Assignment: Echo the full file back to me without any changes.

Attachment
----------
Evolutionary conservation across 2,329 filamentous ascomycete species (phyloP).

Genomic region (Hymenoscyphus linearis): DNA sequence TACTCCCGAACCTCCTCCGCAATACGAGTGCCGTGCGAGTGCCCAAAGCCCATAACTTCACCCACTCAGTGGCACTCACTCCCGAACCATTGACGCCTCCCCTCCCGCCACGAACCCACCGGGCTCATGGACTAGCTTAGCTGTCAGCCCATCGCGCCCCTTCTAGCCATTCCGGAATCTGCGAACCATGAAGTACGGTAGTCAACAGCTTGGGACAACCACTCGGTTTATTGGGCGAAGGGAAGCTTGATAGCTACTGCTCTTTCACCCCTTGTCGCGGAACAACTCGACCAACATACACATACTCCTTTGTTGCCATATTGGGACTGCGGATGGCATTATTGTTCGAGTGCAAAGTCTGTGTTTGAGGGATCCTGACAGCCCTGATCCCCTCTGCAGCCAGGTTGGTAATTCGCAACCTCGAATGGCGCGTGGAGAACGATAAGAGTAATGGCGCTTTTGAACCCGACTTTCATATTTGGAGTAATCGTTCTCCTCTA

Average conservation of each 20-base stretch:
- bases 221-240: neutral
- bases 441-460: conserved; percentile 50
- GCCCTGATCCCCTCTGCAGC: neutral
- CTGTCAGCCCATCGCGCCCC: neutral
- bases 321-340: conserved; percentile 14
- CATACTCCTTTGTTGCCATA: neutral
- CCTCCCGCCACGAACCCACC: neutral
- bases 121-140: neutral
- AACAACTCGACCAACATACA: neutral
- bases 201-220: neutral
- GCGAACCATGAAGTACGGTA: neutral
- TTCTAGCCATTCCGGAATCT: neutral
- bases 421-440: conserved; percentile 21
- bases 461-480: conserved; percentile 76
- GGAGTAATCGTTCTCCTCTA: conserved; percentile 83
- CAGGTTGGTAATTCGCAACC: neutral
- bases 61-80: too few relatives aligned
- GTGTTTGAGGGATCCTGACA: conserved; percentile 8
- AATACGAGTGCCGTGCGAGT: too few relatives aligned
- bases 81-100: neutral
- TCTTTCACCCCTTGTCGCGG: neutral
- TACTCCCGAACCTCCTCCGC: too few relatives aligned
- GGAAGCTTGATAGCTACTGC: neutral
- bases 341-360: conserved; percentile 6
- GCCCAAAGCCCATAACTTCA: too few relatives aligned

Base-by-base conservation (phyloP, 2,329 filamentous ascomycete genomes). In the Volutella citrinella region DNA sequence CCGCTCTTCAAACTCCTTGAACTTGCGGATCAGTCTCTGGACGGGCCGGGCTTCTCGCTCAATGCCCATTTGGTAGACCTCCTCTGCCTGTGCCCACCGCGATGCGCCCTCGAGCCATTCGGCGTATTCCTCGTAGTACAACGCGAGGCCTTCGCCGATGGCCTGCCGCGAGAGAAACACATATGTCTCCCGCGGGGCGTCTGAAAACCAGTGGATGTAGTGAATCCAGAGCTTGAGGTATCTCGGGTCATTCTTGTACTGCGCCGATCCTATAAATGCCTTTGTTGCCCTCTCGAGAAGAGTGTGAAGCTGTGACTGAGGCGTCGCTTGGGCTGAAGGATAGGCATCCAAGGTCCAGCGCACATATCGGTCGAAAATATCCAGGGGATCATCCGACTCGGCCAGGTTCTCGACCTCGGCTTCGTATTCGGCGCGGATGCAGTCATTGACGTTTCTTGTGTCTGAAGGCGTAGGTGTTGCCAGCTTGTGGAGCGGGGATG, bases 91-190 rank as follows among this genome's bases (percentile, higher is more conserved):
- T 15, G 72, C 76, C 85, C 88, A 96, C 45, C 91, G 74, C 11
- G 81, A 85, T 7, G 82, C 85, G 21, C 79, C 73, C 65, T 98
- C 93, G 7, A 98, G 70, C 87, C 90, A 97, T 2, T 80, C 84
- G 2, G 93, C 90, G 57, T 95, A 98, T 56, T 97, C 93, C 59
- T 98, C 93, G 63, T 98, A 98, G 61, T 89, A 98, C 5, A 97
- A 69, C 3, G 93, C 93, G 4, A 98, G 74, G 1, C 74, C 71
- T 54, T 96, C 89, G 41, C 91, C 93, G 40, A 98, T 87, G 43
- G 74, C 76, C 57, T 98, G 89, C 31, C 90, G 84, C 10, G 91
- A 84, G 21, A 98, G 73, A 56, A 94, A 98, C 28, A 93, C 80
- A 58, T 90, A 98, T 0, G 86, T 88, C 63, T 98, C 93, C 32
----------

Evolutionary conservation across 2,329 filamentous ascomycete species (phyloP).

Genomic region (Hymenoscyphus linearis): DNA sequence TACTCCCGAACCTCCTCCGCAATACGAGTGCCGTGCGAGTGCCCAAAGCCCATAACTTCACCCACTCAGTGGCACTCACTCCCGAACCATTGACGCCTCCCCTCCCGCCACGAACCCACCGGGCTCATGGACTAGCTTAGCTGTCAGCCCATCGCGCCCCTTCTAGCCATTCCGGAATCTGCGAACCATGAAGTACGGTAGTCAACAGCTTGGGACAACCACTCGGTTTATTGGGCGAAGGGAAGCTTGATAGCTACTGCTCTTTCACCCCTTGTCGCGGAACAACTCGACCAACATACACATACTCCTTTGTTGCCATATTGGGACTGCGGATGGCATTATTGTTCGAGTGCAAAGTCTGTGTTTGAGGGATCCTGACAGCCCTGATCCCCTCTGCAGCCAGGTTGGTAATTCGCAACCTCGAATGGCGCGTGGAGAACGATAAGAGTAATGGCGCTTTTGAACCCGACTTTCATATTTGGAGTAATCGTTCTCCTCTA

Average conservation of each 20-base stretch:
- bases 221-240: neutral
- bases 441-460: conserved; percentile 50
- GCCCTGATCCCCTCTGCAGC: neutral
- CTGTCAGCCCATCGCGCCCC: neutral
- bases 321-340: conserved; percentile 14
- CATACTCCTTTGTTGCCATA: neutral
- CCTCCCGCCACGAACCCACC: neutral
- bases 121-140: neutral
- AACAACTCGACCAACATACA: neutral
- bases 201-220: neutral
- GCGAACCATGAAGTACGGTA: neutral
- TTCTAGCCATTCCGGAATCT: neutral
- bases 421-440: conserved; percentile 21
- bases 461-480: conserved; percentile 76
- GGAGTAATCGTTCTCCTCTA: conserved; percentile 83
- CAGGTTGGTAATTCGCAACC: neutral
- bases 61-80: too few relatives aligned
- GTGTTTGAGGGATCCTGACA: conserved; percentile 8
- AATACGAGTGCCGTGCGAGT: too few relatives aligned
- bases 81-100: neutral
- TCTTTCACCCCTTGTCGCGG: neutral
- TACTCCCGAACCTCCTCCGC: too few relatives aligned
- GGAAGCTTGATAGCTACTGC: neutral
- bases 341-360: conserved; percentile 6
- GCCCAAAGCCCATAACTTCA: too few relatives aligned

Base-by-base conservation (phyloP, 2,329 filamentous ascomycete genomes). In the Volutella citrinella region DNA sequence CCGCTCTTCAAACTCCTTGAACTTGCGGATCAGTCTCTGGACGGGCCGGGCTTCTCGCTCAATGCCCATTTGGTAGACCTCCTCTGCCTGTGCCCACCGCGATGCGCCCTCGAGCCATTCGGCGTATTCCTCGTAGTACAACGCGAGGCCTTCGCCGATGGCCTGCCGCGAGAGAAACACATATGTCTCCCGCGGGGCGTCTGAAAACCAGTGGATGTAGTGAATCCAGAGCTTGAGGTATCTCGGGTCATTCTTGTACTGCGCCGATCCTATAAATGCCTTTGTTGCCCTCTCGAGAAGAGTGTGAAGCTGTGACTGAGGCGTCGCTTGGGCTGAAGGATAGGCATCCAAGGTCCAGCGCACATATCGGTCGAAAATATCCAGGGGATCATCCGACTCGGCCAGGTTCTCGACCTCGGCTTCGTATTCGGCGCGGATGCAGTCATTGACGTTTCTTGTGTCTGAAGGCGTAGGTGTTGCCAGCTTGTGGAGCGGGGATG, bases 91-190 rank as follows among this genome's bases (percentile, higher is more conserved):
- T 15, G 72, C 76, C 85, C 88, A 96, C 45, C 91, G 74, C 11
- G 81, A 85, T 7, G 82, C 85, G 21, C 79, C 73, C 65, T 98
- C 93, G 7, A 98, G 70, C 87, C 90, A 97, T 2, T 80, C 84
- G 2, G 93, C 90, G 57, T 95, A 98, T 56, T 97, C 93, C 59
- T 98, C 93, G 63, T 98, A 98, G 61, T 89, A 98, C 5, A 97
- A 69, C 3, G 93, C 93, G 4, A 98, G 74, G 1, C 74, C 71
- T 54, T 96, C 89, G 41, C 91, C 93, G 40, A 98, T 87, G 43
- G 74, C 76, C 57, T 98, G 89, C 31, C 90, G 84, C 10, G 91
- A 84, G 21, A 98, G 73, A 56, A 94, A 98, C 28, A 93, C 80
- A 58, T 90, A 98, T 0, G 86, T 88, C 63, T 98, C 93, C 32